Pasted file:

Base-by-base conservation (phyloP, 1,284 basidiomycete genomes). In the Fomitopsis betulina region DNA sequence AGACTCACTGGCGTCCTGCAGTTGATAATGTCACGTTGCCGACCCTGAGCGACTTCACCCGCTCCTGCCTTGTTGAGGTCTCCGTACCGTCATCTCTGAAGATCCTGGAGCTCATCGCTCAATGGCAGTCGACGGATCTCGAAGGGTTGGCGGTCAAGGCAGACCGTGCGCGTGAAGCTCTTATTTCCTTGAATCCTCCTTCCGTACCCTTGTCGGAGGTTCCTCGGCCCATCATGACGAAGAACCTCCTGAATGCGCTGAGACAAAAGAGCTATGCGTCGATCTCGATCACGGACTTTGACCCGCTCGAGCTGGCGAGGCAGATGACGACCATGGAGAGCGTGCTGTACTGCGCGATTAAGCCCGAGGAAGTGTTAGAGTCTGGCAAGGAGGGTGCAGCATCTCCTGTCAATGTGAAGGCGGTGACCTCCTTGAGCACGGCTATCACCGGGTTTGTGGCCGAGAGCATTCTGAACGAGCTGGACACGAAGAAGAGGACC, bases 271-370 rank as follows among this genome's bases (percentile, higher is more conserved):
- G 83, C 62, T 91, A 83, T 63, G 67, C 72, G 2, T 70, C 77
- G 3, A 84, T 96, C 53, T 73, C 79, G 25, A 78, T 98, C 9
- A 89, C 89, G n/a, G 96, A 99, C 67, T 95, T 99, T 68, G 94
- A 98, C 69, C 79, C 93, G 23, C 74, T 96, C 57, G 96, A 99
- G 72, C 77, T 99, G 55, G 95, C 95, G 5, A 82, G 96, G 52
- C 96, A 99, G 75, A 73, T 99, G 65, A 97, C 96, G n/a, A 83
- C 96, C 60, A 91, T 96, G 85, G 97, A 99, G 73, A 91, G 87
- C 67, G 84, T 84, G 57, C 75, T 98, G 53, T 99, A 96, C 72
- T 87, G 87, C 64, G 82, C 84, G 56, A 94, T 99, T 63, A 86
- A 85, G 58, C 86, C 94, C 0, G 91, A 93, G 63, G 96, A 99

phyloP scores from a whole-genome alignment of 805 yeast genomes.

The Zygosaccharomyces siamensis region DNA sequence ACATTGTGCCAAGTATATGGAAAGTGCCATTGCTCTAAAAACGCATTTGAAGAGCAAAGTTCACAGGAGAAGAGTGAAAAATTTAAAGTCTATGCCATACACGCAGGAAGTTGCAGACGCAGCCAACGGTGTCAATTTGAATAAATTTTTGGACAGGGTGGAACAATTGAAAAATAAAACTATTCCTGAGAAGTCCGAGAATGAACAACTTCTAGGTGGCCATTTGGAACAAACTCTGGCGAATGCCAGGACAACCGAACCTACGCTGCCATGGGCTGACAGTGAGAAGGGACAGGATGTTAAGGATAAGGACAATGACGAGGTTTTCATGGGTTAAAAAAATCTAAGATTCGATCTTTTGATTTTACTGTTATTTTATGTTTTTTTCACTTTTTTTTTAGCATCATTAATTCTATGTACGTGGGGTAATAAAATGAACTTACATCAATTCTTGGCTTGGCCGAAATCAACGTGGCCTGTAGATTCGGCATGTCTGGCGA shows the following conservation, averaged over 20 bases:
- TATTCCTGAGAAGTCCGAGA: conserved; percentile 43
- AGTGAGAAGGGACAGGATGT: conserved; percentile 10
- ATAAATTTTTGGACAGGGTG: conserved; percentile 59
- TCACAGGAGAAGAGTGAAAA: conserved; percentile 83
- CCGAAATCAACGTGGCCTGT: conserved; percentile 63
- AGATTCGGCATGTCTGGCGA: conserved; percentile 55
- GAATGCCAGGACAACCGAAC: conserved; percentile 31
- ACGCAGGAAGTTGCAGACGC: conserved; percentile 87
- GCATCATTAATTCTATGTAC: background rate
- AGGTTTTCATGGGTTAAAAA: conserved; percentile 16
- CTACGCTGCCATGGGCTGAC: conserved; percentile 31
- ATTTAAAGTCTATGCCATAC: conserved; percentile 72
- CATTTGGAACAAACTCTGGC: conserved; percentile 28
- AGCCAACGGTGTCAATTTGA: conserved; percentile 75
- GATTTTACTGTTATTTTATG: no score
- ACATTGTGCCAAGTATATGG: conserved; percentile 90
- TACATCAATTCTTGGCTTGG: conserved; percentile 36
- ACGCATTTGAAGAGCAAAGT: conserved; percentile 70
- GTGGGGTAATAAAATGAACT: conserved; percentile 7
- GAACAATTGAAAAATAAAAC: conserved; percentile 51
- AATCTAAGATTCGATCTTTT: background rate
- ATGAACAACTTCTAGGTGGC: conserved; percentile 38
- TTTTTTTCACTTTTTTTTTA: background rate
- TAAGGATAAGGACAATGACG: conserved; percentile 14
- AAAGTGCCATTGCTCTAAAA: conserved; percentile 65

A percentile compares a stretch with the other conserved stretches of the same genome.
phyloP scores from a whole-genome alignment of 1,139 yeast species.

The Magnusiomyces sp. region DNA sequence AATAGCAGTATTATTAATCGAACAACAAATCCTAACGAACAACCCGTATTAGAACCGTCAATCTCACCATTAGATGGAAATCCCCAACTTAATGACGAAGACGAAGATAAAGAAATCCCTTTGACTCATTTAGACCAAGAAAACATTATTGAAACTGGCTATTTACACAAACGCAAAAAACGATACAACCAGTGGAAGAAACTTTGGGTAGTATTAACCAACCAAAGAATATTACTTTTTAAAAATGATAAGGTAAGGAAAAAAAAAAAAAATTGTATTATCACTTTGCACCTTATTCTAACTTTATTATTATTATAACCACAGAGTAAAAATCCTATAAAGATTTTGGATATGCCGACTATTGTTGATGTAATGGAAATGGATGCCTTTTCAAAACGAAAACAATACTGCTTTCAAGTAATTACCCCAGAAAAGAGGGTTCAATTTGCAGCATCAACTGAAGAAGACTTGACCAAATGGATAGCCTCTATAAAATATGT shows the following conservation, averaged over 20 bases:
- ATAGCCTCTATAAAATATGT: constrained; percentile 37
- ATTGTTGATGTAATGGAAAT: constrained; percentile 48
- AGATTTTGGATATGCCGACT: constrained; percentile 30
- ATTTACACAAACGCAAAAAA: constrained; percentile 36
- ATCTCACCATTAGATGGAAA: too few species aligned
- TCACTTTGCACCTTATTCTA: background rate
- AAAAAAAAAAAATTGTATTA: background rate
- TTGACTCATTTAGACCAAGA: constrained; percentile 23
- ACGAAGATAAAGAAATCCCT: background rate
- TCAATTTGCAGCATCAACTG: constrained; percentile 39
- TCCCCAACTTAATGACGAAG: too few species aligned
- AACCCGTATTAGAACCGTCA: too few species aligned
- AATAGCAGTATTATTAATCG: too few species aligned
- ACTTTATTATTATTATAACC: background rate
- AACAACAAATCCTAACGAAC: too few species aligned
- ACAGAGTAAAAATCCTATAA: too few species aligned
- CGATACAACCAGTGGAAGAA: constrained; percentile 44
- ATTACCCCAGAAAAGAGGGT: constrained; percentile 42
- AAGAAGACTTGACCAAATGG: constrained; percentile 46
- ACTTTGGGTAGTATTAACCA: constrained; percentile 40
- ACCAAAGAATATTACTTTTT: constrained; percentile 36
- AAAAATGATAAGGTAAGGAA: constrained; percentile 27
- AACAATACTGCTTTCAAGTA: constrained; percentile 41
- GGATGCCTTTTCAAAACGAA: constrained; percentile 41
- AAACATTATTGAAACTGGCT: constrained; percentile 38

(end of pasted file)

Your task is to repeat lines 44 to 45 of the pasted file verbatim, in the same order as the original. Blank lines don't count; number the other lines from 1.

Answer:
- AGATTTTGGATATGCCGACT: constrained; percentile 30
- ATTTACACAAACGCAAAAAA: constrained; percentile 36